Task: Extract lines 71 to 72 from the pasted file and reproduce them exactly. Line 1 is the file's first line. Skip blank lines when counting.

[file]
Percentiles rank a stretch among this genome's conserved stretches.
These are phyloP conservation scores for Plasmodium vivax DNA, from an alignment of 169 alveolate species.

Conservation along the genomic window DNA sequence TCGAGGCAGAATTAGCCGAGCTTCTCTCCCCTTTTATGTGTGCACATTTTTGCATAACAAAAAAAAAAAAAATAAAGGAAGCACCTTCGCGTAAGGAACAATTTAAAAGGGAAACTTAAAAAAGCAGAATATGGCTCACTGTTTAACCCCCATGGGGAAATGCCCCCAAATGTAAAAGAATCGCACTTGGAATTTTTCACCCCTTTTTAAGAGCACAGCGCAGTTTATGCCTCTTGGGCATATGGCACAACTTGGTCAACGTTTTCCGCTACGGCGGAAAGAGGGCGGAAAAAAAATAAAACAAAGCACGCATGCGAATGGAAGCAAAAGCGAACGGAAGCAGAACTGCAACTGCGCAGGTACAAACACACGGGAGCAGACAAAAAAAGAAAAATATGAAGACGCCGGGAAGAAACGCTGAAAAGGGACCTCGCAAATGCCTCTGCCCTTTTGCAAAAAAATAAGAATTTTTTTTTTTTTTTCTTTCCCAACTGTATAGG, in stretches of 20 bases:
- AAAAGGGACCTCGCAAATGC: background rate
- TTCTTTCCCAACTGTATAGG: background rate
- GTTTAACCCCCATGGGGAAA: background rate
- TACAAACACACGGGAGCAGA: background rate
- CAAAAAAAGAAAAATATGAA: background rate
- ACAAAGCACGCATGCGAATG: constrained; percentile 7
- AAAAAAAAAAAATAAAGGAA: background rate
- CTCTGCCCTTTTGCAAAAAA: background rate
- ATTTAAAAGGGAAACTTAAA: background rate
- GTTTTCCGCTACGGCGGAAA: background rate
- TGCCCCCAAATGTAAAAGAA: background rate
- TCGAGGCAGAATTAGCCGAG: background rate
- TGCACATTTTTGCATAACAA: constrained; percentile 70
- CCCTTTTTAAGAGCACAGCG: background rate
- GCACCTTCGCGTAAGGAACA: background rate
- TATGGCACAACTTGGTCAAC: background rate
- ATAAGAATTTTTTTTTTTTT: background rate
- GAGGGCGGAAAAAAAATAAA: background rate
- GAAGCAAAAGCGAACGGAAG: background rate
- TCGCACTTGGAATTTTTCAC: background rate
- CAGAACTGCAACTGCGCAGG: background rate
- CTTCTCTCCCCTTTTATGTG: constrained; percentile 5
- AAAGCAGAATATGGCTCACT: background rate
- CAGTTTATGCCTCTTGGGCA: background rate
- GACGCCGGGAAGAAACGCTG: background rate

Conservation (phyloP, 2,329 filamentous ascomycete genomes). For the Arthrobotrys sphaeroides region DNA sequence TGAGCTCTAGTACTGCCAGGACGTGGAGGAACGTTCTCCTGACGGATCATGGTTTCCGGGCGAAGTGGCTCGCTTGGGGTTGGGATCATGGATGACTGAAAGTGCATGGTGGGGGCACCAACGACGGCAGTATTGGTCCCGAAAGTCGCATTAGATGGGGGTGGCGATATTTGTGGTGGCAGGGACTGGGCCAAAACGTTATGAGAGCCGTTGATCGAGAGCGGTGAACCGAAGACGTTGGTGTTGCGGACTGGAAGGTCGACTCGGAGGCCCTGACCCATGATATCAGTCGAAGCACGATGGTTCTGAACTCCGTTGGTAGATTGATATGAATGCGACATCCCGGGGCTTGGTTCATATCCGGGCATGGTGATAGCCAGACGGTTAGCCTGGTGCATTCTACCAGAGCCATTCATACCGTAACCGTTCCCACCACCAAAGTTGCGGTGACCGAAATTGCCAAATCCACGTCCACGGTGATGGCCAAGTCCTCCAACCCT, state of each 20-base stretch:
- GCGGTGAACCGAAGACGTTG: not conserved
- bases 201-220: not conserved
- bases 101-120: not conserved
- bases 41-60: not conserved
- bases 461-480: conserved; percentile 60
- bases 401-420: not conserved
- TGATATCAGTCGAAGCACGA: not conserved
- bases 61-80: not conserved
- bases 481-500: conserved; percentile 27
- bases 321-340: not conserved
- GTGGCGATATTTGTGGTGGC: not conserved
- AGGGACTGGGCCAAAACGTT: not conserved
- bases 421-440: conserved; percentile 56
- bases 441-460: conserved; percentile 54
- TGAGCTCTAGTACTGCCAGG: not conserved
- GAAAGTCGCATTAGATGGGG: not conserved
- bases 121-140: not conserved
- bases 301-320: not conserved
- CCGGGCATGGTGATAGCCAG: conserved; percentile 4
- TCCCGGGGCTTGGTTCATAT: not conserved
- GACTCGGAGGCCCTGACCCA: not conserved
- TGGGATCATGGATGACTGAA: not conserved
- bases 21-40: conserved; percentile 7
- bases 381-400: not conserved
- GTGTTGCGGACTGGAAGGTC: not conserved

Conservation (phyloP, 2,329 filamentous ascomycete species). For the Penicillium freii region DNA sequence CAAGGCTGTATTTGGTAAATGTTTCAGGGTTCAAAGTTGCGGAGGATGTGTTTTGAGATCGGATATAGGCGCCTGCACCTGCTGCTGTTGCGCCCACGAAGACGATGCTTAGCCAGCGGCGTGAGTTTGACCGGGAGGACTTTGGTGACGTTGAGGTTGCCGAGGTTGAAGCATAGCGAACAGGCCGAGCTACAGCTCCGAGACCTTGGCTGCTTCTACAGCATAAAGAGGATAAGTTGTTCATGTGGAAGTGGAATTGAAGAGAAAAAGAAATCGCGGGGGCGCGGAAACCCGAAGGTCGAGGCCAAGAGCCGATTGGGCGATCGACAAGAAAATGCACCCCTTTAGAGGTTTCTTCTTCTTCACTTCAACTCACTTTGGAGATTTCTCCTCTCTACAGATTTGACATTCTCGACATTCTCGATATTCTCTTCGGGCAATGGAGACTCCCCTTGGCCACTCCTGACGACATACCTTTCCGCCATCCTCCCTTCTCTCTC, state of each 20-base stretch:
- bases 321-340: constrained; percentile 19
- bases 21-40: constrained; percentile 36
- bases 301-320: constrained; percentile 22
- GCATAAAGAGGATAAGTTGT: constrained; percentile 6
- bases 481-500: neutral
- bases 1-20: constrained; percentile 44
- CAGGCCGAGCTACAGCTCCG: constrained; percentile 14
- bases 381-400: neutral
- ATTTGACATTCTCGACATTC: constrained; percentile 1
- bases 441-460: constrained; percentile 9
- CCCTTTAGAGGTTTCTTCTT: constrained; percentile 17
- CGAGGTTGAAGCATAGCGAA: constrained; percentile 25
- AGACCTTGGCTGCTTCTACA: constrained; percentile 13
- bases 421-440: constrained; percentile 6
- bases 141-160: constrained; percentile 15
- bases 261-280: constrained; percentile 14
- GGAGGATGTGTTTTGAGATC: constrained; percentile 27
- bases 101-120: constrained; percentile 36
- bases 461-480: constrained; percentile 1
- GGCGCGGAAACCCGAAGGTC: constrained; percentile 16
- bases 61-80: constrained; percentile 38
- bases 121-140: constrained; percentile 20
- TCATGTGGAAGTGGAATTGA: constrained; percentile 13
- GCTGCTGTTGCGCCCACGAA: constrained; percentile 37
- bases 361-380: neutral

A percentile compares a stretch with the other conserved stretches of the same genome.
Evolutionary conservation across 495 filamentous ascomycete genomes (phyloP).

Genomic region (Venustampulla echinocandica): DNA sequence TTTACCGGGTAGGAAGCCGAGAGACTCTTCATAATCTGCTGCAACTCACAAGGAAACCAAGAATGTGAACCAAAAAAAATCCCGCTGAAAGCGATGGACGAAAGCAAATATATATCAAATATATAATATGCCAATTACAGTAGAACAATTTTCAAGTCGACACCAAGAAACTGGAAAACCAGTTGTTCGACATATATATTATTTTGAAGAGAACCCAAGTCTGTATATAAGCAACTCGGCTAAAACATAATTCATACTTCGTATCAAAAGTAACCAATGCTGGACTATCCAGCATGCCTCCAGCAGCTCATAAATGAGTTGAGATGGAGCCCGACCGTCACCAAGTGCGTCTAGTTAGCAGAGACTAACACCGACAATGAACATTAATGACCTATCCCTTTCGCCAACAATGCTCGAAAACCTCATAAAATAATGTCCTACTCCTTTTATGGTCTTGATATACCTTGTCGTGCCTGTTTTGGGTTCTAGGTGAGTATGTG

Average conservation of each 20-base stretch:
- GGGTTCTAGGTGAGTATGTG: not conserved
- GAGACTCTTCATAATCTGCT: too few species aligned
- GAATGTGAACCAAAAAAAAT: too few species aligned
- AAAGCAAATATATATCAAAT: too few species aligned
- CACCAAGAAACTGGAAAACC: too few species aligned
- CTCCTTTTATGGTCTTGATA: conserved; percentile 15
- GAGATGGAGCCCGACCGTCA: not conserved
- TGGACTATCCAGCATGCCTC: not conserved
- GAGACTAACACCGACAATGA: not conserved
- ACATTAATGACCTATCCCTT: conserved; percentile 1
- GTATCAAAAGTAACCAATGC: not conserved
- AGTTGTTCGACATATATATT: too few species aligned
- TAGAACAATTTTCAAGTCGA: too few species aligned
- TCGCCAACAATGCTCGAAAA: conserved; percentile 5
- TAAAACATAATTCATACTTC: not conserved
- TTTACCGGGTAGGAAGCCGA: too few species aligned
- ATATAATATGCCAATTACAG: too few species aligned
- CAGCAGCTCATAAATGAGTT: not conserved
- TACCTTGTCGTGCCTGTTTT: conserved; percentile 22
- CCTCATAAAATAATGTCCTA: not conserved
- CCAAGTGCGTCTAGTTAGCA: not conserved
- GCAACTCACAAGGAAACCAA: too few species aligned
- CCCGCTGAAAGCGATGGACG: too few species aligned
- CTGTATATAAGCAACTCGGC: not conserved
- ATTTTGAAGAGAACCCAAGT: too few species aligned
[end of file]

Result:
- bases 261-280: constrained; percentile 14
- GGAGGATGTGTTTTGAGATC: constrained; percentile 27